Sambo is a Russian martial art that makes use of combined martial arts skills such as Judo and Jujutsu. The development of Sambo was made possible by Vasili Oschepkov and Victor Spiridonov, who were part of the team that strengthened the hand-to-hand combat style of the Russian soldiers. The team was later joined by Anatoly Kharlampiev and I.V. Vasiliev. The philosophy of Sambo was “to leave no room for mercy,” and such philosophy was a product of Russian Army’s defeat over the Japanese warriors.
History / Origins
The meaning of the term “Sambo” depends on how and where it is used. In some parts of Europe, “sam” means “together” and “bo” means “live” and therefore “sambo” can mean “to live together.” In Russia, the term “sambo” is used to refer to their traditional martial art. It is a shortened term for “samooborona bez oruzhiya” that literally translates to “defending oneself without weapon.”
The foundation of Sambo can be attributed to Vasili Oschepkov and Victor Spiridonov, who exerted independent efforts in developing Russian martial art by combining the techniques of Jujutsu, Judo, and other forms of self-defence into their country’s own Wrestling styles.
While he was in Japan, Vasili Oschepkov learned the art of Judo. He was one of the very first non-Japanese to master the techniques of the martial art of Judo. He was under the supervision of Kano Jigoro, the Father of Judo himself, and earned his nidan, or second degree black belt, from him. Oschepkov was very influential in the Red Army forces at the Central Red Army House, as he was the one who taught the armed forces Judo and Karate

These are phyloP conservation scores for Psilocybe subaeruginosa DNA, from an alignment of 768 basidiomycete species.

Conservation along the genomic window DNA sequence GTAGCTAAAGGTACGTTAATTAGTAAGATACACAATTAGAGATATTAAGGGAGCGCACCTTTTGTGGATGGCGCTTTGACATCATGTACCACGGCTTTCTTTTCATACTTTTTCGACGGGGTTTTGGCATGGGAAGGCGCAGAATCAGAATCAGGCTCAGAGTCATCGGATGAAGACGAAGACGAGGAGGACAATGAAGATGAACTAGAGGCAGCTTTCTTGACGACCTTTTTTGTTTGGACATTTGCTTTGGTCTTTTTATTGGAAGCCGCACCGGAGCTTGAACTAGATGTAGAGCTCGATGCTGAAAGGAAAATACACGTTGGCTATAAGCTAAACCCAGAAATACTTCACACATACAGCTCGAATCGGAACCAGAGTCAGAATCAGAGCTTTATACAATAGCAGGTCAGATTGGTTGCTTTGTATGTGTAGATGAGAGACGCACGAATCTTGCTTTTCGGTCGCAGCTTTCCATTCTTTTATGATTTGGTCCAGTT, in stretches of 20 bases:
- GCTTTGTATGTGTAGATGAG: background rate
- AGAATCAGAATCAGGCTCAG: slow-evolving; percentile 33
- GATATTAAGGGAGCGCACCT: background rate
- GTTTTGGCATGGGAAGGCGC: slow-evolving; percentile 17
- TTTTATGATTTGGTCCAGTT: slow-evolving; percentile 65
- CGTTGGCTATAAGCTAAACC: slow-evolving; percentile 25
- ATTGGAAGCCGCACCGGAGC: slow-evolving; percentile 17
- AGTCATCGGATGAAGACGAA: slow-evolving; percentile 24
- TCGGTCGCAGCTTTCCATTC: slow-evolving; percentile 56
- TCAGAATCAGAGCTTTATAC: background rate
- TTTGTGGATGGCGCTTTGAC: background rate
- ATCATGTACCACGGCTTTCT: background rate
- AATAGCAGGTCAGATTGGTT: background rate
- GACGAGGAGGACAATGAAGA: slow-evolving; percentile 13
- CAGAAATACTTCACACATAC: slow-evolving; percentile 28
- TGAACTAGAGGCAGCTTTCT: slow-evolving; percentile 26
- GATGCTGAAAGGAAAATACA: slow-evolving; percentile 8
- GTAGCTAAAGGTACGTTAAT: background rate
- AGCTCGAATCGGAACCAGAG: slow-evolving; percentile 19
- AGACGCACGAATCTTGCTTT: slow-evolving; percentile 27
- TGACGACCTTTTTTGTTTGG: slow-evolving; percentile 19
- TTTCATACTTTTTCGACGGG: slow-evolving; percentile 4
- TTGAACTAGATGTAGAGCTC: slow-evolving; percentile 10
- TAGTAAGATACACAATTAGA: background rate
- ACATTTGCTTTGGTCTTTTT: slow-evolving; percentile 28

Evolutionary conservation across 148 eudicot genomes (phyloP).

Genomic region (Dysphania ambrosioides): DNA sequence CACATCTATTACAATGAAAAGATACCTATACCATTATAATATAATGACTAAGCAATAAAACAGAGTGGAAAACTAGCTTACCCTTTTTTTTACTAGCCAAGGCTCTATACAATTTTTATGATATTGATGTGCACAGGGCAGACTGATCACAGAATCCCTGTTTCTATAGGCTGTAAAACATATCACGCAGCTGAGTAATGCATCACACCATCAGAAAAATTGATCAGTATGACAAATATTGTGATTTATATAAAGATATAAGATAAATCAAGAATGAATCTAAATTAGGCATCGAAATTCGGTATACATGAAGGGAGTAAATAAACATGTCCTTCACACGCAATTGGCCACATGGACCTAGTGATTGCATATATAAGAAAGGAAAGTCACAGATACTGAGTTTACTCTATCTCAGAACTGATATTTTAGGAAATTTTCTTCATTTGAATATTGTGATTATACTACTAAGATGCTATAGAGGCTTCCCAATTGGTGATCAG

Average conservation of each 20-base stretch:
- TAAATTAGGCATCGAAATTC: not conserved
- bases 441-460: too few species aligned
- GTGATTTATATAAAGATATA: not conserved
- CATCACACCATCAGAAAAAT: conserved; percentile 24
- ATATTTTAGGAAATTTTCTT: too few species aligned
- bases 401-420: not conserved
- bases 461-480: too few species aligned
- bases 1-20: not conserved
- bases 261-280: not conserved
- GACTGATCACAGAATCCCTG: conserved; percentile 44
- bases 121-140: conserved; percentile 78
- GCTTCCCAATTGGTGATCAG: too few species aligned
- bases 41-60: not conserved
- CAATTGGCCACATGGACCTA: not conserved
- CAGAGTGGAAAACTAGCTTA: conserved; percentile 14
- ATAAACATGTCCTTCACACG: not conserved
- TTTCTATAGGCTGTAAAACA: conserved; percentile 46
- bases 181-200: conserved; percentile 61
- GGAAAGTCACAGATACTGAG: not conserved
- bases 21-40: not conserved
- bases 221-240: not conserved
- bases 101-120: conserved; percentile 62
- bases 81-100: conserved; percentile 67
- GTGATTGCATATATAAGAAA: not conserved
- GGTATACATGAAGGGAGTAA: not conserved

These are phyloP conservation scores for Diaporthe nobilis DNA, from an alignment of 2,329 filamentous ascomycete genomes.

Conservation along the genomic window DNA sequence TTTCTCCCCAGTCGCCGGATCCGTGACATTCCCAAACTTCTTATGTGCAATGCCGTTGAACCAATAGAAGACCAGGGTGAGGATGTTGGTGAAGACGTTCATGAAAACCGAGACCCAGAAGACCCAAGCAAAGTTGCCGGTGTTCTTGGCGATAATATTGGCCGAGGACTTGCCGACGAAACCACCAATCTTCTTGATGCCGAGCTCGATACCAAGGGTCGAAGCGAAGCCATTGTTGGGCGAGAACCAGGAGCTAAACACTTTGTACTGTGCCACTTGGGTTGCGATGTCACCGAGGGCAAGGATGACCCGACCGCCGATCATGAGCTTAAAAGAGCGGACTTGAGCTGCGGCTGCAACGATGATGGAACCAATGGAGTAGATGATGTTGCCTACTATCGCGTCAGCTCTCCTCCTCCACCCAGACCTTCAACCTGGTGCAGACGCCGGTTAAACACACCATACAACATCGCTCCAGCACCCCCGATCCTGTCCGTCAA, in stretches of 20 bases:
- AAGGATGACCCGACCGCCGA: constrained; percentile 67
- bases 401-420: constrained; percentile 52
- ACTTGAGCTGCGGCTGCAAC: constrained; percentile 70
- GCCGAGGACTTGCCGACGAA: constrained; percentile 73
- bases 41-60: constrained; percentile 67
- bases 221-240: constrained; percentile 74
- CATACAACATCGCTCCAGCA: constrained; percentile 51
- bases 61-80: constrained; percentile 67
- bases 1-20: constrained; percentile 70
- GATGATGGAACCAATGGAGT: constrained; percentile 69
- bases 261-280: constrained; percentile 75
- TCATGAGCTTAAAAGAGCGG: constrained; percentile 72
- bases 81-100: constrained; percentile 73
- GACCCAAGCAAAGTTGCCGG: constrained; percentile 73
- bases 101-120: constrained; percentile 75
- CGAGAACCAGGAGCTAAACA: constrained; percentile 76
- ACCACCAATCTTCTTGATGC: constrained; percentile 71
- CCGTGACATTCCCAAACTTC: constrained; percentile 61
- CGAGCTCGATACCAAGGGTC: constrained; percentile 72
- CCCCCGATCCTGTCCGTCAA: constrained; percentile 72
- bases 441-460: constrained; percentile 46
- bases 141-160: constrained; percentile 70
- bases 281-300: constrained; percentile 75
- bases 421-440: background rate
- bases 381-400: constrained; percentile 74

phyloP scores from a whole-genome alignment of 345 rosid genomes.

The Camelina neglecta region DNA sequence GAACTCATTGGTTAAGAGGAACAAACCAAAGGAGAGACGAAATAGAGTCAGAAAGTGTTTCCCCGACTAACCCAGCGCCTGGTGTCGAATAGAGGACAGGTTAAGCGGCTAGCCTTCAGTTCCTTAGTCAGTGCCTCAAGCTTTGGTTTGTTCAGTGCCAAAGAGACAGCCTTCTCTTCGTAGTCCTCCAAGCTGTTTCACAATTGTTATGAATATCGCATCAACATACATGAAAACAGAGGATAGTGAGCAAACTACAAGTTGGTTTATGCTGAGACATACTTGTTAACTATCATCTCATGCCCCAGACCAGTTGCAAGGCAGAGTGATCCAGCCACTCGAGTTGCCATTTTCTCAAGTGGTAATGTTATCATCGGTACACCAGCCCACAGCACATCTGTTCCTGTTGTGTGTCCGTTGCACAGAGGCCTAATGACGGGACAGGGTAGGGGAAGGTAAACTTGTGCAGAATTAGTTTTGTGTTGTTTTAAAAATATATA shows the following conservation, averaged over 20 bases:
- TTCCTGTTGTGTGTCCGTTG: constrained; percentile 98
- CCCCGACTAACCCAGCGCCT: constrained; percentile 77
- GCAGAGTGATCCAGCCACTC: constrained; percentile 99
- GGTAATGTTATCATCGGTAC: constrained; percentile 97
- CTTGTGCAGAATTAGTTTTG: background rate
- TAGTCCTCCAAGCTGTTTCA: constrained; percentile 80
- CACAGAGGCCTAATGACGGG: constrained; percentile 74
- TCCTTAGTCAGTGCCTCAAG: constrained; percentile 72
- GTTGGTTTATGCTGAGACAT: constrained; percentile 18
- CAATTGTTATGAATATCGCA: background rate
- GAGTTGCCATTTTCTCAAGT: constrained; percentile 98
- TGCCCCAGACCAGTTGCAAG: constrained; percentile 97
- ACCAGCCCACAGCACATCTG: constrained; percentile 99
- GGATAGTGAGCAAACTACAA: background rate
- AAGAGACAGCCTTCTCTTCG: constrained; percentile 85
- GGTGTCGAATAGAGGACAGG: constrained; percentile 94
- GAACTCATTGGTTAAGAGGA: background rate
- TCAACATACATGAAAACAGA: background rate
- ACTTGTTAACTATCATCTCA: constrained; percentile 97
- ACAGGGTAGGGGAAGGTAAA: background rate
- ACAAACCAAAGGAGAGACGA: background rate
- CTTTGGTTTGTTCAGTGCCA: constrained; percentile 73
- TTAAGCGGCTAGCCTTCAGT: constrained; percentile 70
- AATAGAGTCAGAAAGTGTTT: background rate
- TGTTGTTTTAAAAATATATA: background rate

Victor Spiridonov, on the other hand, was a part of the Russian Czarists Army and served as a low-ranking commissioned infantry officer. He took part in the Russian-Japanese war in 1905 and was in the Russian army when WWII happened. He perfected the tactics of “military-applied gymnastics” which pertained to the physical skills that Russian soldier should have. He is believed to have proficiency in bayonet techniques and to have self-studied the art of Jujitsu.
In 1923, Oschepkov and Spiridinov started a collaboration in order to develop and improve the Red Army’s hand-to-hand combat system. Ten years later, together with prominent personalities such as Anatoly Kharlampiev and I. V. Vasiliev, who also toured in different countries to learn different martial arts, this collaboration gave birth to a Russian martial art known as Sambo. However, due to the political position Anatoly Kharlampiev held, he was regarded as the Father of Sambo.
Because the art of Sambo graced the 1980 Summer Olympics in Moscow, many regarded it as a mere demonstrated sport. However, despite the USSR All-Union Sports Committee Sports Organization’s recognition of Sambo as an official sport in 1938, it has not yet been recognized as a demonstrative sport. Several issues also occurred when the Olympic Organizing Committee did not include Sambo in the list of the Olympic discipline. To date, Sambo still struggles to become recognized as a demonstrated sport, especially nowadays, when there have been some rumors about the removal of classic Wrestling from the Olympics.
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